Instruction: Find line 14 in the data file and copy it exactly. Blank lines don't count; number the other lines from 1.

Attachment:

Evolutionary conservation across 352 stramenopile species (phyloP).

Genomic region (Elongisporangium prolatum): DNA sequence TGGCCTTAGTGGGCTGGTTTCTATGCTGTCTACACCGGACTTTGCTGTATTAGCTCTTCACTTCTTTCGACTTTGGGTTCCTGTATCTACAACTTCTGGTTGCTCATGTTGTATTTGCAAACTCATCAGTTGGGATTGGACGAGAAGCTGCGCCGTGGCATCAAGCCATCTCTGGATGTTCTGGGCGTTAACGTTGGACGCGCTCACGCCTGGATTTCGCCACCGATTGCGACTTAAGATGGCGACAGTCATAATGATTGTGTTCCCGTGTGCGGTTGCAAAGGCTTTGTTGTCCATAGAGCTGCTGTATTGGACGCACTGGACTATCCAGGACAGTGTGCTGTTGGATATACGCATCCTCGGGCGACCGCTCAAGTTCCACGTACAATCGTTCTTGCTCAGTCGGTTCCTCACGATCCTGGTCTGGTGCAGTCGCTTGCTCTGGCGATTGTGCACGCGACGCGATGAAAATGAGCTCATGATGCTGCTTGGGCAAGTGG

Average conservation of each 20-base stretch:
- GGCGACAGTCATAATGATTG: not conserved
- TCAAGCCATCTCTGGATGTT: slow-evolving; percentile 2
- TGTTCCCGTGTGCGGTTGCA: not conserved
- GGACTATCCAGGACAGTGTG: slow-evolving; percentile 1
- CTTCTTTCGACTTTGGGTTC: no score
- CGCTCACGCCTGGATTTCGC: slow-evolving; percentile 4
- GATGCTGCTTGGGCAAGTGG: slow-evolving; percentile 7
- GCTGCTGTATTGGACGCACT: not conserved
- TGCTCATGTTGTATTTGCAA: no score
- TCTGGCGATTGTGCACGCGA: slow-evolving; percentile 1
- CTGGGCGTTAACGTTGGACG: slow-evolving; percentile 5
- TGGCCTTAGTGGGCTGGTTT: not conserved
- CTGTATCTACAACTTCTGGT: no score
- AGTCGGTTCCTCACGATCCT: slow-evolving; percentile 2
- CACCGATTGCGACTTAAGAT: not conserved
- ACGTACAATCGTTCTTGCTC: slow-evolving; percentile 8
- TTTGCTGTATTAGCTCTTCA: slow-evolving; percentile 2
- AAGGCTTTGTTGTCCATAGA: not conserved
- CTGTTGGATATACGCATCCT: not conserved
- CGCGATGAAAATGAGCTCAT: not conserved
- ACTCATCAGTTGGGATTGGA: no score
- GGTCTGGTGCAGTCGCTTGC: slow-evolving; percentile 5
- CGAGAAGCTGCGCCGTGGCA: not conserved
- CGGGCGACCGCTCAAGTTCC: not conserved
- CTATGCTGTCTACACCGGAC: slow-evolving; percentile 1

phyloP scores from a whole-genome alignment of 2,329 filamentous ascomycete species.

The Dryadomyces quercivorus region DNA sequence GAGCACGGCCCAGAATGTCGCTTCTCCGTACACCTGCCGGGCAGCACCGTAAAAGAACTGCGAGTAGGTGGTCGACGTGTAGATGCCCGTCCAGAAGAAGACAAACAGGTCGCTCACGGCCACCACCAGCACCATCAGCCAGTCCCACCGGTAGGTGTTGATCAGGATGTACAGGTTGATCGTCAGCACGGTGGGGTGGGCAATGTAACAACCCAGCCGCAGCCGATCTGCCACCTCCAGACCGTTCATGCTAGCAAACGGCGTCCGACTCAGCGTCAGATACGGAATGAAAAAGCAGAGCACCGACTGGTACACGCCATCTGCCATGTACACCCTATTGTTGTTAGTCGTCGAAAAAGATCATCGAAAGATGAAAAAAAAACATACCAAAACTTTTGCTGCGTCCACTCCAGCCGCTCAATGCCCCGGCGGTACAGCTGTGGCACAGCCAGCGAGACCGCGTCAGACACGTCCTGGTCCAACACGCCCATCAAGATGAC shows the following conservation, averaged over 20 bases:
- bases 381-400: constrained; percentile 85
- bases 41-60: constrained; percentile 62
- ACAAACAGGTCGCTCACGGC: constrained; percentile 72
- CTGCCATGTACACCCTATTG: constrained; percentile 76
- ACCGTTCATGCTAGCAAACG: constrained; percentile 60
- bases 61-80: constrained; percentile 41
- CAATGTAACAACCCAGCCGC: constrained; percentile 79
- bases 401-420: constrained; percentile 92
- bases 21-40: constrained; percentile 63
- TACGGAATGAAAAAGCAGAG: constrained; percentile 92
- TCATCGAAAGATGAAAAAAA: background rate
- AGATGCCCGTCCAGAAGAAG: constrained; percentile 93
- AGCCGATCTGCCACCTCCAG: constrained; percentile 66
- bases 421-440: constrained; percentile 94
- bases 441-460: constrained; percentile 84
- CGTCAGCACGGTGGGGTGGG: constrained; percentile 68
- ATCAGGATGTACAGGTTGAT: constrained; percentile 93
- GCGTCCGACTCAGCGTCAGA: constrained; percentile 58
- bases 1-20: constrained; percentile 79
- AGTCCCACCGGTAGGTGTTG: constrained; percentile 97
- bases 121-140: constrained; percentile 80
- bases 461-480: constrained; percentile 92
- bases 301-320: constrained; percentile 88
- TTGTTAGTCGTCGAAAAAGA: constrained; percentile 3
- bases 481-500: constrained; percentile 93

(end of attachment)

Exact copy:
- CTGGGCGTTAACGTTGGACG: slow-evolving; percentile 5